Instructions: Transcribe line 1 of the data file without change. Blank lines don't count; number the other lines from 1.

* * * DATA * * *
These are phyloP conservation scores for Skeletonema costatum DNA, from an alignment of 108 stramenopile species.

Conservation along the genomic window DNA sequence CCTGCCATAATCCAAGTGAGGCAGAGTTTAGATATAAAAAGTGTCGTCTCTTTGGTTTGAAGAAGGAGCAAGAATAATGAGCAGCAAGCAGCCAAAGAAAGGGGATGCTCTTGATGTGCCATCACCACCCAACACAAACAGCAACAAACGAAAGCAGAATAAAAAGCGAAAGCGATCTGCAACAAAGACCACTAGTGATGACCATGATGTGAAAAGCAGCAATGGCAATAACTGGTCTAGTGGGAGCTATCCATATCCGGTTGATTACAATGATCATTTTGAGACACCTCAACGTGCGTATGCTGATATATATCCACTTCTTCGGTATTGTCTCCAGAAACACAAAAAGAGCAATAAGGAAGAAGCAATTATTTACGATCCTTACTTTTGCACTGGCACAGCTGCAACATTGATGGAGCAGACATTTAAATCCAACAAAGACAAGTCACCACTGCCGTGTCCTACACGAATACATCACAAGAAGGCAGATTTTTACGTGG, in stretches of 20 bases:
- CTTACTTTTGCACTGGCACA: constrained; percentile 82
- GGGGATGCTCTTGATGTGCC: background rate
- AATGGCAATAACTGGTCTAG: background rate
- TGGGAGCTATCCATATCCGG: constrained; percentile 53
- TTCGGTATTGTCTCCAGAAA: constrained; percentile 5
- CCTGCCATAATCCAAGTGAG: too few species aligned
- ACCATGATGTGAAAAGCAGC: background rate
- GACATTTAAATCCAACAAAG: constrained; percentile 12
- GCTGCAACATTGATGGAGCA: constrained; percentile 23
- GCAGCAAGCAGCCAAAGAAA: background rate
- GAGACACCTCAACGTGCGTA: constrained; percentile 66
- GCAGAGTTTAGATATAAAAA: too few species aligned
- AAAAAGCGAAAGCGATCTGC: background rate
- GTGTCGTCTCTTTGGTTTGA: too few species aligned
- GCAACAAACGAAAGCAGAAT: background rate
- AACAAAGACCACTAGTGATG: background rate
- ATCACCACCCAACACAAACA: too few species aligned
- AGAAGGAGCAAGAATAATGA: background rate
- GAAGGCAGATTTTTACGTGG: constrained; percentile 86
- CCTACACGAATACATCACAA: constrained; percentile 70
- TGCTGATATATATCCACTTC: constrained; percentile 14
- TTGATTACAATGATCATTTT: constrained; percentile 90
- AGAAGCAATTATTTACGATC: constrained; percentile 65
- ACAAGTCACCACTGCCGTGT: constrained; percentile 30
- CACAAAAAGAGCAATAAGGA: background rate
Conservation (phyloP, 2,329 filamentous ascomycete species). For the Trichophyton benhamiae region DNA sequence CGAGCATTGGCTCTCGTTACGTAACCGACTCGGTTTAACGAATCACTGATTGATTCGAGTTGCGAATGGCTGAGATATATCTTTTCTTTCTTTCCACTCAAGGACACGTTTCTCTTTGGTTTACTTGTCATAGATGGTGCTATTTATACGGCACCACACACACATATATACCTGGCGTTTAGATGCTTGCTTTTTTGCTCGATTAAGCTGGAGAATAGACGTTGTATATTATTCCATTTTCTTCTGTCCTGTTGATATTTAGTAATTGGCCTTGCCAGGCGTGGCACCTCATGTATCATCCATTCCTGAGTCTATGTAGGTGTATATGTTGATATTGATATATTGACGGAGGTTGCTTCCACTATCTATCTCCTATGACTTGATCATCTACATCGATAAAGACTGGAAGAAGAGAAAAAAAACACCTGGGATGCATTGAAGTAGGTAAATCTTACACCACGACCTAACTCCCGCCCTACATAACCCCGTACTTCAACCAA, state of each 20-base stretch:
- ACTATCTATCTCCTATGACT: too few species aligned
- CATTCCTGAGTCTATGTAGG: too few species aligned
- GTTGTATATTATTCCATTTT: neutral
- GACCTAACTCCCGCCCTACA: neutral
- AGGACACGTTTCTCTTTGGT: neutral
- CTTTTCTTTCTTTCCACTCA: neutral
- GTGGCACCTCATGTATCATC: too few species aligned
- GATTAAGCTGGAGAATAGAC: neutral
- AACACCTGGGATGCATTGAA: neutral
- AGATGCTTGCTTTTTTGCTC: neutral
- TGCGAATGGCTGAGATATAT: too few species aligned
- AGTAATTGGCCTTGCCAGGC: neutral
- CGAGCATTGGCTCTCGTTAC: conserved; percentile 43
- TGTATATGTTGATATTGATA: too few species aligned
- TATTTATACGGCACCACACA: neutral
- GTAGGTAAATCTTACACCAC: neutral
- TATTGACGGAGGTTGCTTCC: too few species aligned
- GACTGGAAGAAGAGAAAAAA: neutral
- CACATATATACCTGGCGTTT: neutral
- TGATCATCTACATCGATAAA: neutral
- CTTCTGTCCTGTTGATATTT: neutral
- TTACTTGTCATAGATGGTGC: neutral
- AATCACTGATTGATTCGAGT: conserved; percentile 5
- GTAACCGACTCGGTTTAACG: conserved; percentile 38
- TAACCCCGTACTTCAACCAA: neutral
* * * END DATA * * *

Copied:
These are phyloP conservation scores for Skeletonema costatum DNA, from an alignment of 108 stramenopile species.